Heroin epidemic infects Dayton

 

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Dayton has become an epicenter for heroin, resulting in many deaths. According to an April 2015 press release, the Ohio Department of Health cited that “Heroin-related deaths increased in 2013, significantly surpassing prescription opiates among unintentional overdose deaths. Heroin overdose deaths rose from 697 in 2012 to 983 in 2013.” Illustration by Jason Otis

Montgomery county has become an epicenter for heroin use in the United States.

In Montgomery County, heroin-related deaths have skyrocketed 225 percent since 2011. Last year, the county reported 127 fatal heroin overdoses — one of the highest rates in the nation, according to statistics from the U.S. Centers for Disease Control and Prevention.

“Last school year I attended a meeting with Phil Plummer, the sheriff of Montgomery County, where he talked about the mexican drug cartel,” Joan Bline said. “He talked about how Montgomery County has been hit especially hard with heroin because of the Interstate 75 and Interstate 70 intersection.”

Originally, in the 1970’s, painkillers were used more than heroin; however, painkillers are a gateway drug for heroin. In fact, the National Institute of Drug Abuse reported that 1 in 15 people that take non-prescribed painkillers will try heroin within 10 years.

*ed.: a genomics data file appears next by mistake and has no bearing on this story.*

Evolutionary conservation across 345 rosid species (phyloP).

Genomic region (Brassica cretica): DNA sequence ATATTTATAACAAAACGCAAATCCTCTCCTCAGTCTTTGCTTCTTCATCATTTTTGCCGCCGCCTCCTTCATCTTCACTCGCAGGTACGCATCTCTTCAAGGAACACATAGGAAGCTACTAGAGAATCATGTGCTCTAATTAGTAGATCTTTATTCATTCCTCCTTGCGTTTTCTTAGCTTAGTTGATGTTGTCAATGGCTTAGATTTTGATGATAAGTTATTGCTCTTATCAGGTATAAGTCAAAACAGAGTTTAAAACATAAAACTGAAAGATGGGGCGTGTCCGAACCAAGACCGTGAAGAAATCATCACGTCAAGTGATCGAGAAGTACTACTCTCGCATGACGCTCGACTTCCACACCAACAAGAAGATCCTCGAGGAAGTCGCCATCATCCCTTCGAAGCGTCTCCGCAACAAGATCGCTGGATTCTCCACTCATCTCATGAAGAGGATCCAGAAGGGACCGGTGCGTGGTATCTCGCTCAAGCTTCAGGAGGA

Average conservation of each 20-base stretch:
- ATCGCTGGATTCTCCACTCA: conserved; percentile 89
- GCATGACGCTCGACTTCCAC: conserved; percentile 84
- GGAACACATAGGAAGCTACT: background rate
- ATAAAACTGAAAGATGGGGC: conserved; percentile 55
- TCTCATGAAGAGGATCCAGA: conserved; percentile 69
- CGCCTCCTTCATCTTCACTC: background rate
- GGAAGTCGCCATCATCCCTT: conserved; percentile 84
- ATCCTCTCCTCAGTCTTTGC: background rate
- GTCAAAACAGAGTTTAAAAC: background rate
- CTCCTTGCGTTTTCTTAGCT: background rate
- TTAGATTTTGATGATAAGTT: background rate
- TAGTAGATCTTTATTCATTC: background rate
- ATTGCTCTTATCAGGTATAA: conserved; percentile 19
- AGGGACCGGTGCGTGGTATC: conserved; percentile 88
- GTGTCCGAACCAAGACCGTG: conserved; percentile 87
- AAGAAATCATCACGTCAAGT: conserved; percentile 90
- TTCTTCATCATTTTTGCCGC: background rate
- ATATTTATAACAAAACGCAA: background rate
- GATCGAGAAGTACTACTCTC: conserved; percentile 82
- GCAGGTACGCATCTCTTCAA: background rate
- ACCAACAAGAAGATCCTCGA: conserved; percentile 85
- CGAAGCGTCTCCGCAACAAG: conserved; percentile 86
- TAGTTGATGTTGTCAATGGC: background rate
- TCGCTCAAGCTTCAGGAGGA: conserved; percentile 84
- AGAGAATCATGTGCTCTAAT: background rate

“Much has been written about the over prescription of opiate pain killers and subsequent crackdown on ‘pill mills’ that led those addicted to opiate pain medications to switch to street heroin,” Dayton Police Chief Richard Biehl said.

Bline knows how heroin affects the body and why it is so addictive.

“Heroin stresses brain cells and with repeated use; those cells can become burned out,” Bline said. “[Heroin] is an opioid, so the brain gets used to the euphoric rush and once the user keeps using the drug, the brain gets used to the rush causing intense cravings for the drug.”

Heroin abuse is associated with a number of serious health conditions, including fatal overdose, spontaneous abortion, and infectious diseases like hepatitis and HIV according to the National Institute on Drug Abuse.

Since the drug is dangerous, different organizations try to combat the drug through education.

We work to control heroin use through education and interdiction,” D.A.R.E Officer George Williams said.  “[Oakwood Public Safety Department] works hard to be visible and vigilant on the streets of our city.”

By Nick Hensley

hensley.nick@oakwoodschools.org

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